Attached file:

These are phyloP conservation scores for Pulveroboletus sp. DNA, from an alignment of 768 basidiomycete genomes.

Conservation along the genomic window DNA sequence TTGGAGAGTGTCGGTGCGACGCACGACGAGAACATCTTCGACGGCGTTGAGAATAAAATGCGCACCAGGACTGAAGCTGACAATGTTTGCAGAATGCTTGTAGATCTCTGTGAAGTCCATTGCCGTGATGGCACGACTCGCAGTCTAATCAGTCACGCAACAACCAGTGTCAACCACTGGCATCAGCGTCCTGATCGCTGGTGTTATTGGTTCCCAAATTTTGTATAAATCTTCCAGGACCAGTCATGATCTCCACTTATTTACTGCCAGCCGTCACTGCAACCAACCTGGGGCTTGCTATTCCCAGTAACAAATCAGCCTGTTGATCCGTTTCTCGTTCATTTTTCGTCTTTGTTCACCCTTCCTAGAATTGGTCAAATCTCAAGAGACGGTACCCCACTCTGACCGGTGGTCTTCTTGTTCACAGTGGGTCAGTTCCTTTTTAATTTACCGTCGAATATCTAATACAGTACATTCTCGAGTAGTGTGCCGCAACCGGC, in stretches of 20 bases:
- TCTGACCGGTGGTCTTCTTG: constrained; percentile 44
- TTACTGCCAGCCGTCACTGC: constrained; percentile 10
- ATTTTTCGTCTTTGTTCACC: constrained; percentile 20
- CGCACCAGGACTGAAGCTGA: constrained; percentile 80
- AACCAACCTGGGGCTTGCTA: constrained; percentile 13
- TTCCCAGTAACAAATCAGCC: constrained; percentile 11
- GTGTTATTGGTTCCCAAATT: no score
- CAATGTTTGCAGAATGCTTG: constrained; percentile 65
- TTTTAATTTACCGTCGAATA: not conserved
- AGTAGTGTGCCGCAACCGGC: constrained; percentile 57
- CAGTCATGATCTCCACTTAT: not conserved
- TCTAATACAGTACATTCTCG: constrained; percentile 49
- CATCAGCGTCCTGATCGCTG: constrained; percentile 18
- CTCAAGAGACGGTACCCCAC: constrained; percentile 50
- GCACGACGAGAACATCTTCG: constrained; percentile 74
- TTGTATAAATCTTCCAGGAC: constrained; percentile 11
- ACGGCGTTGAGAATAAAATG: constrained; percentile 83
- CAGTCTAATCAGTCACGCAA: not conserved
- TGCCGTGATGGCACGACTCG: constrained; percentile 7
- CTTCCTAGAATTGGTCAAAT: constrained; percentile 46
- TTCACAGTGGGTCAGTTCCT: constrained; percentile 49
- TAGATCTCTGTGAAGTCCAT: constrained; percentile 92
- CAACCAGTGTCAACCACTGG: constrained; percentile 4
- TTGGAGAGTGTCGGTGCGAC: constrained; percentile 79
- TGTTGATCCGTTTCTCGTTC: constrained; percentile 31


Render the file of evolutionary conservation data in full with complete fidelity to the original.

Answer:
These are phyloP conservation scores for Pulveroboletus sp. DNA, from an alignment of 768 basidiomycete genomes.

Conservation along the genomic window DNA sequence TTGGAGAGTGTCGGTGCGACGCACGACGAGAACATCTTCGACGGCGTTGAGAATAAAATGCGCACCAGGACTGAAGCTGACAATGTTTGCAGAATGCTTGTAGATCTCTGTGAAGTCCATTGCCGTGATGGCACGACTCGCAGTCTAATCAGTCACGCAACAACCAGTGTCAACCACTGGCATCAGCGTCCTGATCGCTGGTGTTATTGGTTCCCAAATTTTGTATAAATCTTCCAGGACCAGTCATGATCTCCACTTATTTACTGCCAGCCGTCACTGCAACCAACCTGGGGCTTGCTATTCCCAGTAACAAATCAGCCTGTTGATCCGTTTCTCGTTCATTTTTCGTCTTTGTTCACCCTTCCTAGAATTGGTCAAATCTCAAGAGACGGTACCCCACTCTGACCGGTGGTCTTCTTGTTCACAGTGGGTCAGTTCCTTTTTAATTTACCGTCGAATATCTAATACAGTACATTCTCGAGTAGTGTGCCGCAACCGGC, in stretches of 20 bases:
- TCTGACCGGTGGTCTTCTTG: constrained; percentile 44
- TTACTGCCAGCCGTCACTGC: constrained; percentile 10
- ATTTTTCGTCTTTGTTCACC: constrained; percentile 20
- CGCACCAGGACTGAAGCTGA: constrained; percentile 80
- AACCAACCTGGGGCTTGCTA: constrained; percentile 13
- TTCCCAGTAACAAATCAGCC: constrained; percentile 11
- GTGTTATTGGTTCCCAAATT: no score
- CAATGTTTGCAGAATGCTTG: constrained; percentile 65
- TTTTAATTTACCGTCGAATA: not conserved
- AGTAGTGTGCCGCAACCGGC: constrained; percentile 57
- CAGTCATGATCTCCACTTAT: not conserved
- TCTAATACAGTACATTCTCG: constrained; percentile 49
- CATCAGCGTCCTGATCGCTG: constrained; percentile 18
- CTCAAGAGACGGTACCCCAC: constrained; percentile 50
- GCACGACGAGAACATCTTCG: constrained; percentile 74
- TTGTATAAATCTTCCAGGAC: constrained; percentile 11
- ACGGCGTTGAGAATAAAATG: constrained; percentile 83
- CAGTCTAATCAGTCACGCAA: not conserved
- TGCCGTGATGGCACGACTCG: constrained; percentile 7
- CTTCCTAGAATTGGTCAAAT: constrained; percentile 46
- TTCACAGTGGGTCAGTTCCT: constrained; percentile 49
- TAGATCTCTGTGAAGTCCAT: constrained; percentile 92
- CAACCAGTGTCAACCACTGG: constrained; percentile 4
- TTGGAGAGTGTCGGTGCGAC: constrained; percentile 79
- TGTTGATCCGTTTCTCGTTC: constrained; percentile 31